Anatomy of asteroids revealed
Scientists have used ESO's New Technology Telescope (NTT) to find the first evidence that asteroids can have a highly varied internal structure.
By making exquisitely precise measurements astronomers have found that different parts of the asteroid Itokawa have different densities. As well as revealing secrets about the asteroid's formation, finding out what lies below the surface of asteroids may also shed light on what happens when bodies collide in the Solar System, and provide clues about how planets form.
Using very precise ground-based observations, Stephen Lowry (University of Kent, UK) and colleagues have measured the speed at which the near-Earth asteroid (25143) Itokawa spins and how that spin rate is changing over time. They have combined these delicate observations with new theoretical work on how asteroids radiate heat.
This small asteroid is an intriguing subject as it has a strange peanut shape, as revealed by the Japanese spacecraft Hayabusa in 2005. To probe its internal structure, Lowry's team used images gathered from 2001 to 2013, by ESO's New Technology Telescope (NTT) at the La Silla Observatory in Chile among others, to measure its brightness variation as it rotates.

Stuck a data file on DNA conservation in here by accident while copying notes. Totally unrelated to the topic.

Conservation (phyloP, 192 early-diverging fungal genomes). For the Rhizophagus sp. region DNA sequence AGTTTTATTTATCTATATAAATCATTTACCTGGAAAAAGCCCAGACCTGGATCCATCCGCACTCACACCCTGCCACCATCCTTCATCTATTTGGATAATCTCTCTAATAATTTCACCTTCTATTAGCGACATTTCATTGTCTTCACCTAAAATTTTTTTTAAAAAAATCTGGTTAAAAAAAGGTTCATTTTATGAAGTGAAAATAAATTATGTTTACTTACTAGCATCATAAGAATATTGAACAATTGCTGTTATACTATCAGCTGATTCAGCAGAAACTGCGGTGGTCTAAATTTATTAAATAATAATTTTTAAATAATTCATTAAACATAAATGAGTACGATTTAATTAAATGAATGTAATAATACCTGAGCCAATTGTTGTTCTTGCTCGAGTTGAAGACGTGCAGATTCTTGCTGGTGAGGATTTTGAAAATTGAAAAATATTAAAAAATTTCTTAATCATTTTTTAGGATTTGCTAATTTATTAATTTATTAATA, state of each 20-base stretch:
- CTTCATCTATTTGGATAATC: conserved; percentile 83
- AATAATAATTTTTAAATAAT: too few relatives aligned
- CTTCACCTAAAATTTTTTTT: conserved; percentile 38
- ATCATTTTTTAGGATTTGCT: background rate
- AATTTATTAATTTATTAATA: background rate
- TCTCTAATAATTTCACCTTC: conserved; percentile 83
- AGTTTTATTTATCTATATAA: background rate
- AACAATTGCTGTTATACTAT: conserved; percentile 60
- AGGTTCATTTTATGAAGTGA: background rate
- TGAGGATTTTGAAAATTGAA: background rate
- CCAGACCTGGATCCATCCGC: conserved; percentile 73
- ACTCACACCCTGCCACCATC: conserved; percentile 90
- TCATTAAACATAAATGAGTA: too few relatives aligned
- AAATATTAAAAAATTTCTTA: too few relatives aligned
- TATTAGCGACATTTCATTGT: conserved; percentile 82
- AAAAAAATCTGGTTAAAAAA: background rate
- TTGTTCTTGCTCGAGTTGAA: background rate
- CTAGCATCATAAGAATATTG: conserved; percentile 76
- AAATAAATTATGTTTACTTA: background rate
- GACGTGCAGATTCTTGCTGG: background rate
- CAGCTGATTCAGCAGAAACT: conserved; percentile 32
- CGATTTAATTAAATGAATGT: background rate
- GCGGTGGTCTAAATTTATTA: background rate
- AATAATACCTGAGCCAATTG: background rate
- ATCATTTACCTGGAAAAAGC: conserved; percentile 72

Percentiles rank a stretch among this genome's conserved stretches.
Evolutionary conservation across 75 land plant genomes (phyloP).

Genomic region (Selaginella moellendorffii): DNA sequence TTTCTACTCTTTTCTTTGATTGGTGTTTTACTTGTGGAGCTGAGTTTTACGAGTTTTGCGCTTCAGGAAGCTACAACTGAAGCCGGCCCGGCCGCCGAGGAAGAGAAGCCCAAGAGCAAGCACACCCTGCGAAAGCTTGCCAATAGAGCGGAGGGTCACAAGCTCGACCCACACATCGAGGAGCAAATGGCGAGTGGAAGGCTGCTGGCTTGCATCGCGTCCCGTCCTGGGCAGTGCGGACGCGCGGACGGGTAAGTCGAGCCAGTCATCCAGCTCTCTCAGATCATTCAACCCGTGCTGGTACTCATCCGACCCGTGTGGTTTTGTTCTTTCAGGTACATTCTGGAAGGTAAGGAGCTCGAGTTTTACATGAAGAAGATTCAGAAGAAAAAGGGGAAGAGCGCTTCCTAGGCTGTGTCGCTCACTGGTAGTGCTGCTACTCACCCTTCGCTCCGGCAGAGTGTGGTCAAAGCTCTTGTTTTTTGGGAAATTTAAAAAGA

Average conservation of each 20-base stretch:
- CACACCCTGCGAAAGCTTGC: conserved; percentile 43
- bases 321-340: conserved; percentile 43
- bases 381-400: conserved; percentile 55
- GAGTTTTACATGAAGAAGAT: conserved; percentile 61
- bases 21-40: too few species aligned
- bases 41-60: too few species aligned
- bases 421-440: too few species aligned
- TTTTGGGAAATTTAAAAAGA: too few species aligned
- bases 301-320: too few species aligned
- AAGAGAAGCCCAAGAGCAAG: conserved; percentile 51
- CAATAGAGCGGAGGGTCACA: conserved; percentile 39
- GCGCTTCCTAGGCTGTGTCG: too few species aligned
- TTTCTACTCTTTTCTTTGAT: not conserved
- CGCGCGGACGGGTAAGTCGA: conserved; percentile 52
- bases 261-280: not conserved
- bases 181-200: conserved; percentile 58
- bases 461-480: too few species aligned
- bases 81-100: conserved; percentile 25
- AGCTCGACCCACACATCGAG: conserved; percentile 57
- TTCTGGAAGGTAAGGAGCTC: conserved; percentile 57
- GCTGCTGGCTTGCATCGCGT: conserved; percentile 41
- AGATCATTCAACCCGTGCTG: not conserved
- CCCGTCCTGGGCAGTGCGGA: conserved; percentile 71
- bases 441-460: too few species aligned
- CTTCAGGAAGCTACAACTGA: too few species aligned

Lowry's team measured that the YORP effect was slowly accelerating the rate at which Itokawa spins. The change in rotation period is tiny aEuro" a mere 0.045 seconds per year. But this was very different from what was expected and can only be explained if the two parts of the asteroid's peanut shape have different densities.
(Posted on 06-02-2014)